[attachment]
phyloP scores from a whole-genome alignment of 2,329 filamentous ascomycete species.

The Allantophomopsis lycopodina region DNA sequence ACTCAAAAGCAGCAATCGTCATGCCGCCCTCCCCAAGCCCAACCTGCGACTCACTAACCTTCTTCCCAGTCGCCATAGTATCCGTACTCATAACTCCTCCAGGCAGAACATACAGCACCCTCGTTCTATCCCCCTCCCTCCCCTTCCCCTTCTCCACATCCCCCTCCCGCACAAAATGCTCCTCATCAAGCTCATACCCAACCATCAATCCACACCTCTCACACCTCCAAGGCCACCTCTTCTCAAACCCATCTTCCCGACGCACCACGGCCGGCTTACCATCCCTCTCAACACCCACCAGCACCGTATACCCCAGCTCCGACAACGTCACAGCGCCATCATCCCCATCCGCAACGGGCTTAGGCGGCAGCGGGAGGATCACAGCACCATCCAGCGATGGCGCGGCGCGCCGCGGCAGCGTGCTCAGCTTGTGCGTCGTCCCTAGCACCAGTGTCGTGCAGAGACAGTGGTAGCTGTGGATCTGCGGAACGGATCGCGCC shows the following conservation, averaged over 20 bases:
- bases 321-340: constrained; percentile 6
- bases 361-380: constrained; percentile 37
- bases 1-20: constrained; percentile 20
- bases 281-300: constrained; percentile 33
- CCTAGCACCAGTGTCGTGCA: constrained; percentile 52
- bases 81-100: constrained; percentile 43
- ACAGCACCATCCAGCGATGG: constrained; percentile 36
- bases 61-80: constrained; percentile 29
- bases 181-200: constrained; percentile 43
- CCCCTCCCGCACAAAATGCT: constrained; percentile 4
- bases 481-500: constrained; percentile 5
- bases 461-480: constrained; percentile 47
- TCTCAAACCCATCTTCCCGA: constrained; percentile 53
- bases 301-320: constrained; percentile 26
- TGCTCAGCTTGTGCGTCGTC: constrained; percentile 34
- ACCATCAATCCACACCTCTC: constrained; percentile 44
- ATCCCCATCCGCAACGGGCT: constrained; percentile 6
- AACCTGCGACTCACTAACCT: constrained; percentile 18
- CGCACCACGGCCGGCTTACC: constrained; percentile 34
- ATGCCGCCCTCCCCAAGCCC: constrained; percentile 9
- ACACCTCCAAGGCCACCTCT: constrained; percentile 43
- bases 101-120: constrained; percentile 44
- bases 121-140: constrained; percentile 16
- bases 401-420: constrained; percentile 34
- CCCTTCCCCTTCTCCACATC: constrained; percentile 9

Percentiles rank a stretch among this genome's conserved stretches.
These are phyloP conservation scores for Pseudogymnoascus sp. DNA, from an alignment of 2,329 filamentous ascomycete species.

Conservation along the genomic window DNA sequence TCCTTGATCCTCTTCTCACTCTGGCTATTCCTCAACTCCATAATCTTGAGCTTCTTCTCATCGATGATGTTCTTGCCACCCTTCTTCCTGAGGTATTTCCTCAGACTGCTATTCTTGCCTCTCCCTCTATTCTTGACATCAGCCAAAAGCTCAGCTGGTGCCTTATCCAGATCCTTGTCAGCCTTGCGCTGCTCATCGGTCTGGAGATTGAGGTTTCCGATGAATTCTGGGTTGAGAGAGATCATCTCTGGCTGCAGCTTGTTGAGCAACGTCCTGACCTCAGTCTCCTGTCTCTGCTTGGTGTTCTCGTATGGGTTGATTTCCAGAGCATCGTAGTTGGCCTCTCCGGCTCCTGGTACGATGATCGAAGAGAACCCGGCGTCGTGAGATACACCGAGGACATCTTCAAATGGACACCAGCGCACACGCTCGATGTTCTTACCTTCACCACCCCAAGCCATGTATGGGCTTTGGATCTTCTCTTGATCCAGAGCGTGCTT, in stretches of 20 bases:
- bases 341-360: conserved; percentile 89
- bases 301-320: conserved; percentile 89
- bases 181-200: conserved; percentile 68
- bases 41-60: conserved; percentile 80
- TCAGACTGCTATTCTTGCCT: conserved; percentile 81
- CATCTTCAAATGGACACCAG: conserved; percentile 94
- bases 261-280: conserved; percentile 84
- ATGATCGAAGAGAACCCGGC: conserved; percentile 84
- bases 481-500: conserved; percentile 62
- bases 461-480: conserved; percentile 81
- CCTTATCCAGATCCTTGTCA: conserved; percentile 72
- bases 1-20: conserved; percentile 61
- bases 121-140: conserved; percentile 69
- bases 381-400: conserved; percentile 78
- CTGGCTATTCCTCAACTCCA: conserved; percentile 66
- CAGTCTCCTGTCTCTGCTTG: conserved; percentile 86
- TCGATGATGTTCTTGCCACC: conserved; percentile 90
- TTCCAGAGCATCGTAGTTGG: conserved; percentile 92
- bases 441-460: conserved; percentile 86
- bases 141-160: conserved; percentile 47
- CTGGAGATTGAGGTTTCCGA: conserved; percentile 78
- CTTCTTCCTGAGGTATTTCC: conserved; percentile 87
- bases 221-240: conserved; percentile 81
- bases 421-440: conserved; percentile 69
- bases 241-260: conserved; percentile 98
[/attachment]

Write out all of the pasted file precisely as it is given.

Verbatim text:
phyloP scores from a whole-genome alignment of 2,329 filamentous ascomycete species.

The Allantophomopsis lycopodina region DNA sequence ACTCAAAAGCAGCAATCGTCATGCCGCCCTCCCCAAGCCCAACCTGCGACTCACTAACCTTCTTCCCAGTCGCCATAGTATCCGTACTCATAACTCCTCCAGGCAGAACATACAGCACCCTCGTTCTATCCCCCTCCCTCCCCTTCCCCTTCTCCACATCCCCCTCCCGCACAAAATGCTCCTCATCAAGCTCATACCCAACCATCAATCCACACCTCTCACACCTCCAAGGCCACCTCTTCTCAAACCCATCTTCCCGACGCACCACGGCCGGCTTACCATCCCTCTCAACACCCACCAGCACCGTATACCCCAGCTCCGACAACGTCACAGCGCCATCATCCCCATCCGCAACGGGCTTAGGCGGCAGCGGGAGGATCACAGCACCATCCAGCGATGGCGCGGCGCGCCGCGGCAGCGTGCTCAGCTTGTGCGTCGTCCCTAGCACCAGTGTCGTGCAGAGACAGTGGTAGCTGTGGATCTGCGGAACGGATCGCGCC shows the following conservation, averaged over 20 bases:
- bases 321-340: constrained; percentile 6
- bases 361-380: constrained; percentile 37
- bases 1-20: constrained; percentile 20
- bases 281-300: constrained; percentile 33
- CCTAGCACCAGTGTCGTGCA: constrained; percentile 52
- bases 81-100: constrained; percentile 43
- ACAGCACCATCCAGCGATGG: constrained; percentile 36
- bases 61-80: constrained; percentile 29
- bases 181-200: constrained; percentile 43
- CCCCTCCCGCACAAAATGCT: constrained; percentile 4
- bases 481-500: constrained; percentile 5
- bases 461-480: constrained; percentile 47
- TCTCAAACCCATCTTCCCGA: constrained; percentile 53
- bases 301-320: constrained; percentile 26
- TGCTCAGCTTGTGCGTCGTC: constrained; percentile 34
- ACCATCAATCCACACCTCTC: constrained; percentile 44
- ATCCCCATCCGCAACGGGCT: constrained; percentile 6
- AACCTGCGACTCACTAACCT: constrained; percentile 18
- CGCACCACGGCCGGCTTACC: constrained; percentile 34
- ATGCCGCCCTCCCCAAGCCC: constrained; percentile 9
- ACACCTCCAAGGCCACCTCT: constrained; percentile 43
- bases 101-120: constrained; percentile 44
- bases 121-140: constrained; percentile 16
- bases 401-420: constrained; percentile 34
- CCCTTCCCCTTCTCCACATC: constrained; percentile 9

Percentiles rank a stretch among this genome's conserved stretches.
These are phyloP conservation scores for Pseudogymnoascus sp. DNA, from an alignment of 2,329 filamentous ascomycete species.

Conservation along the genomic window DNA sequence TCCTTGATCCTCTTCTCACTCTGGCTATTCCTCAACTCCATAATCTTGAGCTTCTTCTCATCGATGATGTTCTTGCCACCCTTCTTCCTGAGGTATTTCCTCAGACTGCTATTCTTGCCTCTCCCTCTATTCTTGACATCAGCCAAAAGCTCAGCTGGTGCCTTATCCAGATCCTTGTCAGCCTTGCGCTGCTCATCGGTCTGGAGATTGAGGTTTCCGATGAATTCTGGGTTGAGAGAGATCATCTCTGGCTGCAGCTTGTTGAGCAACGTCCTGACCTCAGTCTCCTGTCTCTGCTTGGTGTTCTCGTATGGGTTGATTTCCAGAGCATCGTAGTTGGCCTCTCCGGCTCCTGGTACGATGATCGAAGAGAACCCGGCGTCGTGAGATACACCGAGGACATCTTCAAATGGACACCAGCGCACACGCTCGATGTTCTTACCTTCACCACCCCAAGCCATGTATGGGCTTTGGATCTTCTCTTGATCCAGAGCGTGCTT, in stretches of 20 bases:
- bases 341-360: conserved; percentile 89
- bases 301-320: conserved; percentile 89
- bases 181-200: conserved; percentile 68
- bases 41-60: conserved; percentile 80
- TCAGACTGCTATTCTTGCCT: conserved; percentile 81
- CATCTTCAAATGGACACCAG: conserved; percentile 94
- bases 261-280: conserved; percentile 84
- ATGATCGAAGAGAACCCGGC: conserved; percentile 84
- bases 481-500: conserved; percentile 62
- bases 461-480: conserved; percentile 81
- CCTTATCCAGATCCTTGTCA: conserved; percentile 72
- bases 1-20: conserved; percentile 61
- bases 121-140: conserved; percentile 69
- bases 381-400: conserved; percentile 78
- CTGGCTATTCCTCAACTCCA: conserved; percentile 66
- CAGTCTCCTGTCTCTGCTTG: conserved; percentile 86
- TCGATGATGTTCTTGCCACC: conserved; percentile 90
- TTCCAGAGCATCGTAGTTGG: conserved; percentile 92
- bases 441-460: conserved; percentile 86
- bases 141-160: conserved; percentile 47
- CTGGAGATTGAGGTTTCCGA: conserved; percentile 78
- CTTCTTCCTGAGGTATTTCC: conserved; percentile 87
- bases 221-240: conserved; percentile 81
- bases 421-440: conserved; percentile 69
- bases 241-260: conserved; percentile 98